The Cochlear Implant community in New Zealand is very small. Last year we published a numerical snapshot of what the community looked like. With the help of the two implant programmes we have updated those numbers as at the end of June 2013.
Here are some key observations:
- There are now over 1000 people who use cochlear implants in NZ. 353 of those are children (0-18yo) and 670 are adults.
- 443 Cochlear Implant users are serviced by the Northern programme. 580 are serviced by the Southern programme.
- The Northern Programme has 269 adults and 174 children. Of those children, 22 are under 5yo.
- The Southern Programme has 401 adults and 179 children. Of those children, 28 are under 5yo.
- In the last year 144 adults have been added. This is a result of the large increase in adult funding and children becoming adults. This represents a 27% increase.
- In the last year there has been a small increase of 9% (28) in children numbers.
- The growth has been evenly shared between the two programmes.
There have also been some interesting changes on the bilateral implant front:
- The majority (54%) of babies and infants (0-2years) are now getting bilateral cochlear implants. This is a lift from 32% in 2012. It is now becoming normal for babies and infants to have bilateral cochlear implants.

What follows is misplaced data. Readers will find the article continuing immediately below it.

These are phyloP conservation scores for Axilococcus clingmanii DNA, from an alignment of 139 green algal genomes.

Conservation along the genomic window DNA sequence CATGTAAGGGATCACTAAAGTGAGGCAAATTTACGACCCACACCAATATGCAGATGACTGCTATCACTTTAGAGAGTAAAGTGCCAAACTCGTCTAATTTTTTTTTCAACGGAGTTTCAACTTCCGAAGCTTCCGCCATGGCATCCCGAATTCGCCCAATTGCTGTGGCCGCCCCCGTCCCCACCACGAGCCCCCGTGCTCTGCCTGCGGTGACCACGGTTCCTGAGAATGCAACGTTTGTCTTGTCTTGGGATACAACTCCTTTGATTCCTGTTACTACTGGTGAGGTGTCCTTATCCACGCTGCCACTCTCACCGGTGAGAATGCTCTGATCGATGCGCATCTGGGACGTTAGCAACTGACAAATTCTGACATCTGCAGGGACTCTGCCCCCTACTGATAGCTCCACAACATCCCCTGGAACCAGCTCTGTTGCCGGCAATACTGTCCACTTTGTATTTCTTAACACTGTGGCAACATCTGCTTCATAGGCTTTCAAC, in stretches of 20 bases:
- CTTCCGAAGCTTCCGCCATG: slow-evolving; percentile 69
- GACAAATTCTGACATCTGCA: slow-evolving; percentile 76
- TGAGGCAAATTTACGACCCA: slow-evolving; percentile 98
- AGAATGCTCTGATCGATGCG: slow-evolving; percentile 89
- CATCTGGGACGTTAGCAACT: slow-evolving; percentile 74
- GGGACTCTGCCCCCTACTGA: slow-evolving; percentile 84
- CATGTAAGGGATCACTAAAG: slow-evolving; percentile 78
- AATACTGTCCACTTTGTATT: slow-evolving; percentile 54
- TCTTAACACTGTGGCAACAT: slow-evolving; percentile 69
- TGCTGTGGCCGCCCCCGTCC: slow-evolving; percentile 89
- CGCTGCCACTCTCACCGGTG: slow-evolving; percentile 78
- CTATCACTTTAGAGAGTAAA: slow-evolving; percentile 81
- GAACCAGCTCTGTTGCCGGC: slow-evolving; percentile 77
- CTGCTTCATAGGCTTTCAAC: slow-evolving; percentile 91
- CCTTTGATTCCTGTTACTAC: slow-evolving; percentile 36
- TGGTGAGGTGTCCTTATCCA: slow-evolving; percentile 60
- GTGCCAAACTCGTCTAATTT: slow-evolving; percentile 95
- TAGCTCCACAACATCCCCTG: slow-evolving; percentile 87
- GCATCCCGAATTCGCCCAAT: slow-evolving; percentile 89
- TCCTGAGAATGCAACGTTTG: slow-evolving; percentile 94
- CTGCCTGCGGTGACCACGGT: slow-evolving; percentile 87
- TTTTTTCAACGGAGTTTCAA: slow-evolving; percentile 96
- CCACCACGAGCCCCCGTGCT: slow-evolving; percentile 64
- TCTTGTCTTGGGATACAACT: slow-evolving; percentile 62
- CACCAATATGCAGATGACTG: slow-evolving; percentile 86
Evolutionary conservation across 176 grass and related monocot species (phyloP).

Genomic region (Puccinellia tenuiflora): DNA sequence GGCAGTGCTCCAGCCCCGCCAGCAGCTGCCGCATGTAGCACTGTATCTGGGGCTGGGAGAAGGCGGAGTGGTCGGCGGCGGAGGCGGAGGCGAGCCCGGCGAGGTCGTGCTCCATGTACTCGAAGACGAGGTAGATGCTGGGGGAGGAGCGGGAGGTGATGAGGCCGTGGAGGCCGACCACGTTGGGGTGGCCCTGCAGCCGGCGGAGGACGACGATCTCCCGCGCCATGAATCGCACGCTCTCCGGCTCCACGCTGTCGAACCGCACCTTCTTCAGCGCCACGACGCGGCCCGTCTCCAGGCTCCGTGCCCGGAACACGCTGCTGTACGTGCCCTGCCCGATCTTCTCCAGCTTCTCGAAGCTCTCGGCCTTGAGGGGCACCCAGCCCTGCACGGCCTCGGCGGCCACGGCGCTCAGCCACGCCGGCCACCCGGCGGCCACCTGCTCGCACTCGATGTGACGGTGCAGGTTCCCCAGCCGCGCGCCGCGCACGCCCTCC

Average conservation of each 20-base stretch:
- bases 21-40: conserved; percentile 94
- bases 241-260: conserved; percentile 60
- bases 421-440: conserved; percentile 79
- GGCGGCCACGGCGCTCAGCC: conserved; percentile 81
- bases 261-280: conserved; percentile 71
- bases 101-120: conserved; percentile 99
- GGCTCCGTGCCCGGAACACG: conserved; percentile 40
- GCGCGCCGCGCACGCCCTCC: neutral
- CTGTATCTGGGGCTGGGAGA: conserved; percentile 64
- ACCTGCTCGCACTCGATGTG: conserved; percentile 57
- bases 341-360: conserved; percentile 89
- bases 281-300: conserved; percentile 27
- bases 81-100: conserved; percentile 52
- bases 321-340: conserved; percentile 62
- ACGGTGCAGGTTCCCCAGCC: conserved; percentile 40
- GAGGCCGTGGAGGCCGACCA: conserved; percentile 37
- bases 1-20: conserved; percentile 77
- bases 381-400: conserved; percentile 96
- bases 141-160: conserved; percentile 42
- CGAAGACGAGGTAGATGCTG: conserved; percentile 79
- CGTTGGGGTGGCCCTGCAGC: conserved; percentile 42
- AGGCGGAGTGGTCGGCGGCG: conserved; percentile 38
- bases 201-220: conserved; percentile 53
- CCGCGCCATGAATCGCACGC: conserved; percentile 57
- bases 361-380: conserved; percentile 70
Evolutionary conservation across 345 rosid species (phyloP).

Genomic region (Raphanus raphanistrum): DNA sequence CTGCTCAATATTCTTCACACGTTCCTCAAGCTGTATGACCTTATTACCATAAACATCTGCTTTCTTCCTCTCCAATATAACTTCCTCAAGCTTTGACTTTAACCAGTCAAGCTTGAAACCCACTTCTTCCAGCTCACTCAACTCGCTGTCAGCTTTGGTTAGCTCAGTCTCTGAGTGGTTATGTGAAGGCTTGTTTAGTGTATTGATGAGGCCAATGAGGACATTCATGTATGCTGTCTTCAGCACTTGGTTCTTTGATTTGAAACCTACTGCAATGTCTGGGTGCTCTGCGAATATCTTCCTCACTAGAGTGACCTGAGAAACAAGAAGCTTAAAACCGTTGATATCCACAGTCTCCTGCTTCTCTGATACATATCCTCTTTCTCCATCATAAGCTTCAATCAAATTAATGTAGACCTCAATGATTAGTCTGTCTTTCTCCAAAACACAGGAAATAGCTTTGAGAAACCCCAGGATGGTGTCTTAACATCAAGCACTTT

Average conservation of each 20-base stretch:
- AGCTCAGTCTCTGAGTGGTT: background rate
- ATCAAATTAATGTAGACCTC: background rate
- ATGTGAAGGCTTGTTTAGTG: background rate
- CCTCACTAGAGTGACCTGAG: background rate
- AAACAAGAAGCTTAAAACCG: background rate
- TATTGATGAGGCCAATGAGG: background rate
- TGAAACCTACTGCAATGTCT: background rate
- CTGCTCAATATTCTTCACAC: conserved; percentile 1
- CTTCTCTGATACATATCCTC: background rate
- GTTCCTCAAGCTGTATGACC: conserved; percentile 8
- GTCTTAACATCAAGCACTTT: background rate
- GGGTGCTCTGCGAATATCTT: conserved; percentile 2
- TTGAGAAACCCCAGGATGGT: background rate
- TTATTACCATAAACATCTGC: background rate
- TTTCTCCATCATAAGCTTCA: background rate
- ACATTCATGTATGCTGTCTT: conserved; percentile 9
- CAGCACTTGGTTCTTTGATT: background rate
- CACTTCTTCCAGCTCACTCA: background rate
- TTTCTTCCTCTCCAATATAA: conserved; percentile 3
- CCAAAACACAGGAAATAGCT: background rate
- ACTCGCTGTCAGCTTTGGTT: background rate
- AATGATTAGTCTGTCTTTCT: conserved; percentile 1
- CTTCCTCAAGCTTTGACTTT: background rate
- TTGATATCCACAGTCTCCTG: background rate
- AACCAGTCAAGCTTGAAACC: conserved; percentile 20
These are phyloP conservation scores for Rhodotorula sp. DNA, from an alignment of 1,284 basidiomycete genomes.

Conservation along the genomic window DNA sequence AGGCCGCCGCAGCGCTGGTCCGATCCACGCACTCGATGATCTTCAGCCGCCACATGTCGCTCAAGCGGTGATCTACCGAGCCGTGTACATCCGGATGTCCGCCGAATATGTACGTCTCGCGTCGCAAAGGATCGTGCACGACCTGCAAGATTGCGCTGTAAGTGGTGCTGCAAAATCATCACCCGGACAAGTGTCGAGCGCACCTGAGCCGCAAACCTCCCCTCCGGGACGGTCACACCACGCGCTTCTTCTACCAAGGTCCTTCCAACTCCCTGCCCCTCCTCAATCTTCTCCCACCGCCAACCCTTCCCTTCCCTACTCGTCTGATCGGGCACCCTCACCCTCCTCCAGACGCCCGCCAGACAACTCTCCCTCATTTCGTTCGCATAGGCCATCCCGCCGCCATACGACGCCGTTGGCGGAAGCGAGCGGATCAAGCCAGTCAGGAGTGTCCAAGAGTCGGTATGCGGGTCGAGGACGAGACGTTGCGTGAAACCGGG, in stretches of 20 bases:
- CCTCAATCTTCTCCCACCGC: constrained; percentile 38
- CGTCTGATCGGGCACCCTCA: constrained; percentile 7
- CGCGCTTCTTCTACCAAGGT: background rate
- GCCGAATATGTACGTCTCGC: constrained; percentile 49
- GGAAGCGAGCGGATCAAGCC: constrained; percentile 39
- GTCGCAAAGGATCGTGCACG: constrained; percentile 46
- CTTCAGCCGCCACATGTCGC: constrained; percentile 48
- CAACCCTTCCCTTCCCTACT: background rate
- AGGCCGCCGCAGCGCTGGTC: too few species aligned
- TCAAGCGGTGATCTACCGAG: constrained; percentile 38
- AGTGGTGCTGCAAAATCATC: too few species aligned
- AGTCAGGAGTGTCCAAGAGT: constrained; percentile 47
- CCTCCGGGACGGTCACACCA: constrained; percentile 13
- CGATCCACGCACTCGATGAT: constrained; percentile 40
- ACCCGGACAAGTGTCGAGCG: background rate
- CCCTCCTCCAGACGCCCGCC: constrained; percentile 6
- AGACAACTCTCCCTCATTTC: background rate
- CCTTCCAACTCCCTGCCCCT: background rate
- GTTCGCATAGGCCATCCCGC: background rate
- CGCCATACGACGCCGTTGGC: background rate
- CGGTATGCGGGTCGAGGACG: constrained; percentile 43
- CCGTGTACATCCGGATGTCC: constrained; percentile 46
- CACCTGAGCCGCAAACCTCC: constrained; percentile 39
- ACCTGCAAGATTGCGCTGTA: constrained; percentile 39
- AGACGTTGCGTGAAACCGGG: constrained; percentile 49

- Every age category has seen a lift in the percentage of children with bilateral cochlear implants over 2012.
- The number of children with bilateral cochlear implants has increased from 52 in 2012 to 81 in 2013.
- All the growth in children numbers in the last year has come from bilateral cochlear implants. The number of children with unilateral implants has decreased by 1. The number of children with bilateral implants has increased by 29.
- The number of pre-schoolers (under 5yo) with cochlear implants has increased by 3 to 50 children. The percentage of these pre-schoolers with unilateral cochlear implants has decreased by 12% while the number with bilateral cochlear implants has increased by 50%.
- The percentage of adult bilateral cochlear implants has remained static.
There has been a substantial swing in the last year towards bilateral cochlear implants being the norm for children. This is a reflection of overseas trends and comes from greater parental awareness of the benefits of bilateral cochlear implants for children.
The base data for these observations can be found in this spreadsheet – 2013 CI Numbers Workings.